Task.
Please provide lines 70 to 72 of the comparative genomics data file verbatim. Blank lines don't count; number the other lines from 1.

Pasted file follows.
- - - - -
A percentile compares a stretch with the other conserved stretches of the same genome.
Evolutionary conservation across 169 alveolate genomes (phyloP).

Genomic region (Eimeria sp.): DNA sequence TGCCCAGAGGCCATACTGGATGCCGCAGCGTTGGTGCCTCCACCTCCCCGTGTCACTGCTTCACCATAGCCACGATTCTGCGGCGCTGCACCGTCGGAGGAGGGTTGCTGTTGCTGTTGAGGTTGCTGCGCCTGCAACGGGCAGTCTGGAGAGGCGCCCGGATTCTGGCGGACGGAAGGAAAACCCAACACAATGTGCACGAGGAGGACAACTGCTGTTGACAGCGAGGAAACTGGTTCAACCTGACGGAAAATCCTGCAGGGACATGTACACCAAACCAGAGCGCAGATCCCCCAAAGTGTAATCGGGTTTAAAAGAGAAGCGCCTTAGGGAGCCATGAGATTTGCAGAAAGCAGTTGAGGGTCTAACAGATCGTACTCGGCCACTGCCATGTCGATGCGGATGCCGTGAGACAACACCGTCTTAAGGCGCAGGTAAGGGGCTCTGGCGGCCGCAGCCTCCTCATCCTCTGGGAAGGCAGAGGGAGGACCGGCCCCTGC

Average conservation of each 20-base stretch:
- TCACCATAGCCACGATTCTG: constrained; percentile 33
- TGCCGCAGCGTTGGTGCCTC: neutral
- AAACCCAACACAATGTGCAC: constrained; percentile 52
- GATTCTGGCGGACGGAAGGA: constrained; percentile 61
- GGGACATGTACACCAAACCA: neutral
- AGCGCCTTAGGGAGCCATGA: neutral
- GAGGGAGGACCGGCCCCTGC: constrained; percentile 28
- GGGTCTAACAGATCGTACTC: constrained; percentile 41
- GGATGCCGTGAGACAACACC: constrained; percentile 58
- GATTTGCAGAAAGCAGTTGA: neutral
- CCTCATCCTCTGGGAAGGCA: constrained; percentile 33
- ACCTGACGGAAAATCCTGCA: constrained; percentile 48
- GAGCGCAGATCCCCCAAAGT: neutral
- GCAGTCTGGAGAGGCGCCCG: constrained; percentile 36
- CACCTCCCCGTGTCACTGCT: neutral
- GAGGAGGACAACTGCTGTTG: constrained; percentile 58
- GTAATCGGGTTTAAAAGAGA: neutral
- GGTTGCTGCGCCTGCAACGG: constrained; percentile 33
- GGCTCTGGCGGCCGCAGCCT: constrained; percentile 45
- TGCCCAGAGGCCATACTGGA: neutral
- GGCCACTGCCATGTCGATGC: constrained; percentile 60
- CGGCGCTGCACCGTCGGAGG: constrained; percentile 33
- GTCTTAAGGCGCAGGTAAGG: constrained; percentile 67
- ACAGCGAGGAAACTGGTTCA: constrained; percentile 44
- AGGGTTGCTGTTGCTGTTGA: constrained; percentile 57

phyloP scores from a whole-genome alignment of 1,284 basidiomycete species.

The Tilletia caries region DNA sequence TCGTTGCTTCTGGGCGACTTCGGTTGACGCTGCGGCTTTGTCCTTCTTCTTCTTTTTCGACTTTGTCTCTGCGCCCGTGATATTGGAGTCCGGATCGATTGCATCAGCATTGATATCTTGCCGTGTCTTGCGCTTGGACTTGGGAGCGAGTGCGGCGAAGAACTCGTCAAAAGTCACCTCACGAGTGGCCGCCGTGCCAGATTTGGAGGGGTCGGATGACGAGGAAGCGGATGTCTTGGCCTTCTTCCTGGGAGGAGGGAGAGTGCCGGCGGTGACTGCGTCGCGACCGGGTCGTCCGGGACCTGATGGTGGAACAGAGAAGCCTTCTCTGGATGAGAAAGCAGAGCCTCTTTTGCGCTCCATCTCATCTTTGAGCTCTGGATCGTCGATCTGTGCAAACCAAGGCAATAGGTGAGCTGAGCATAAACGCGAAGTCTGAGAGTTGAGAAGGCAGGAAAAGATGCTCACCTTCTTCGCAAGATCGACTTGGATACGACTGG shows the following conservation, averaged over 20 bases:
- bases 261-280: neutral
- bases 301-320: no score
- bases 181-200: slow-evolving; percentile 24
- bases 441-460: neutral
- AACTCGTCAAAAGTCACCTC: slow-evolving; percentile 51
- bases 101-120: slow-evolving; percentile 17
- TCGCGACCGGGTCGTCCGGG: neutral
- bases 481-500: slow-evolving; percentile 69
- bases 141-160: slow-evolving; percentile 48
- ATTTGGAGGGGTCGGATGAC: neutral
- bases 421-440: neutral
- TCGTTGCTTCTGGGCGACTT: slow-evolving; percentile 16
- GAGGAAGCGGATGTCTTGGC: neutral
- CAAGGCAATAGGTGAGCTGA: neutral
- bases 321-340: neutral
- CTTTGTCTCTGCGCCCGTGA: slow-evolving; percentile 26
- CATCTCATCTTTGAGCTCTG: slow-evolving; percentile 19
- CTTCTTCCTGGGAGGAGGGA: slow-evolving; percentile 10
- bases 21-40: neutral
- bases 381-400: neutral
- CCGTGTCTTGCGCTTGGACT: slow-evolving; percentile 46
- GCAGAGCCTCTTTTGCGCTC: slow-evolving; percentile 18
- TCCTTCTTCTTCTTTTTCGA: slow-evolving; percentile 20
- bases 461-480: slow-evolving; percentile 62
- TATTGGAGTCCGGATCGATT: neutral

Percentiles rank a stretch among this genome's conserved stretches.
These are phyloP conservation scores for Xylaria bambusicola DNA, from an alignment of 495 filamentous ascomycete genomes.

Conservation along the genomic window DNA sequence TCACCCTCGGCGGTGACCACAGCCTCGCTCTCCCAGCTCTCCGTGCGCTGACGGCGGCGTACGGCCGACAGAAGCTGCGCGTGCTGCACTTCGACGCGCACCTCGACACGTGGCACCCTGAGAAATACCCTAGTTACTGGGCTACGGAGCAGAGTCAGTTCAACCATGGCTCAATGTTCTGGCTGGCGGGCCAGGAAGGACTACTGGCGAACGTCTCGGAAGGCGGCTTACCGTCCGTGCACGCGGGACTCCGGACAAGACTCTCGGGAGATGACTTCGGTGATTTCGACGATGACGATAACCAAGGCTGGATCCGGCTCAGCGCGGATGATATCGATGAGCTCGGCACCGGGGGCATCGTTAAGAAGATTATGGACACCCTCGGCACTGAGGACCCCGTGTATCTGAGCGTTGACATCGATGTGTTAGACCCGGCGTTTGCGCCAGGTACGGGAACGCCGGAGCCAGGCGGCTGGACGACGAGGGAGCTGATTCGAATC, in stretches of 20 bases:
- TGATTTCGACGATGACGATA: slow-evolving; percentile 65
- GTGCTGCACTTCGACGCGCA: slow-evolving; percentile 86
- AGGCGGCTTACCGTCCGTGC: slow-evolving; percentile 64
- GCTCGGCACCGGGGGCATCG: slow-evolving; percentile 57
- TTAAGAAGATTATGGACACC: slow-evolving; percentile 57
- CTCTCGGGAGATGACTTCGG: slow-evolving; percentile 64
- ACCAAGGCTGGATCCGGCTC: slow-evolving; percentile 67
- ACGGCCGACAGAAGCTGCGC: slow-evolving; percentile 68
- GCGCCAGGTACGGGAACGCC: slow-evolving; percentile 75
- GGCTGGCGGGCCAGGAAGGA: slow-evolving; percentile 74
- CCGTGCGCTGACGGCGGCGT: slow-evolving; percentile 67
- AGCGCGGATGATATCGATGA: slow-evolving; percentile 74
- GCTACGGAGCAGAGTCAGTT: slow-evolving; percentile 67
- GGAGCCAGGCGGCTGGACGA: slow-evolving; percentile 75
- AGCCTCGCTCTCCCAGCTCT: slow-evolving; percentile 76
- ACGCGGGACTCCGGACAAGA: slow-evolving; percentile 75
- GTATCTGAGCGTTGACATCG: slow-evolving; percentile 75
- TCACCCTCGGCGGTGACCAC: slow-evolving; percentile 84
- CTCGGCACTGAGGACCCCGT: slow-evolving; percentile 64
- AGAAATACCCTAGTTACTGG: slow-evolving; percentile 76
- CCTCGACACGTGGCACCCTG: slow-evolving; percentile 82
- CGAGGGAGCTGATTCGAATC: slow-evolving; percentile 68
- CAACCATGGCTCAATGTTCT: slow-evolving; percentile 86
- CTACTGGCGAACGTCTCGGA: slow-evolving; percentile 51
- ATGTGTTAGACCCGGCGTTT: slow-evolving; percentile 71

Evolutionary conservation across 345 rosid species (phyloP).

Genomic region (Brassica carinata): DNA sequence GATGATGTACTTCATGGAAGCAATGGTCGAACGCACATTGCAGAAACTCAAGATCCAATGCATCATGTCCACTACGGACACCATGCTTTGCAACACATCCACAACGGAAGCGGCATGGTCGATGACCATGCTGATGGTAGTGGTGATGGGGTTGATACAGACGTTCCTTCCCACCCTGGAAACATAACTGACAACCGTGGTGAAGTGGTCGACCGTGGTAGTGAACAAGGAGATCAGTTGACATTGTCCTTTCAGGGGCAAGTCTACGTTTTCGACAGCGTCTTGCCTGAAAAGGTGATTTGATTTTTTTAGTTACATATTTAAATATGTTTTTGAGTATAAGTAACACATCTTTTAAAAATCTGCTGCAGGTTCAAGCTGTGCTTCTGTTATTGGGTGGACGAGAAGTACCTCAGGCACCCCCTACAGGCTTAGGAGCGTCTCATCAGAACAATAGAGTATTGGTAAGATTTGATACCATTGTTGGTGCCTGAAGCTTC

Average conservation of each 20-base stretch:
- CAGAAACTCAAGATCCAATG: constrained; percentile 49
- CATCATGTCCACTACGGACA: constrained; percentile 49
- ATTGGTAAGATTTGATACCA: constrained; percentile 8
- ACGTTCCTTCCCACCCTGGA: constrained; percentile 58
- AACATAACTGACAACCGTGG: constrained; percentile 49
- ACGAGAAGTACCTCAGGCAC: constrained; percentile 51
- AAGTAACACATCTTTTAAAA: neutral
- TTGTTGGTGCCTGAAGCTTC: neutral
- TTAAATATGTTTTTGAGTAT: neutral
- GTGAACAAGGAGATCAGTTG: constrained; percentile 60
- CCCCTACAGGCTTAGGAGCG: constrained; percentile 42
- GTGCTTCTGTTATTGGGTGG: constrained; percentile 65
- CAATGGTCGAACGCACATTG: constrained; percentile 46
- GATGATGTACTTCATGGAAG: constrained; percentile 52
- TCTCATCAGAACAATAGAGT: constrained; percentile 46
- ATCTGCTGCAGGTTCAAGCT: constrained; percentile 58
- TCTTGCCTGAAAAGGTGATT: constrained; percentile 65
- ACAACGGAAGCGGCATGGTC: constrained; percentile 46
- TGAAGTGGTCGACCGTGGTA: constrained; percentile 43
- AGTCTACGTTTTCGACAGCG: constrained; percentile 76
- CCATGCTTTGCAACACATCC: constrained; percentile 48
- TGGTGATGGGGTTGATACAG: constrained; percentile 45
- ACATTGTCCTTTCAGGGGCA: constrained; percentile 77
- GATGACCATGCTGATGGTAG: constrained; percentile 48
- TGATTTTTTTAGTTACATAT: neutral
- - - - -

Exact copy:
- CCGTGCGCTGACGGCGGCGT: slow-evolving; percentile 67
- AGCGCGGATGATATCGATGA: slow-evolving; percentile 74
- GCTACGGAGCAGAGTCAGTT: slow-evolving; percentile 67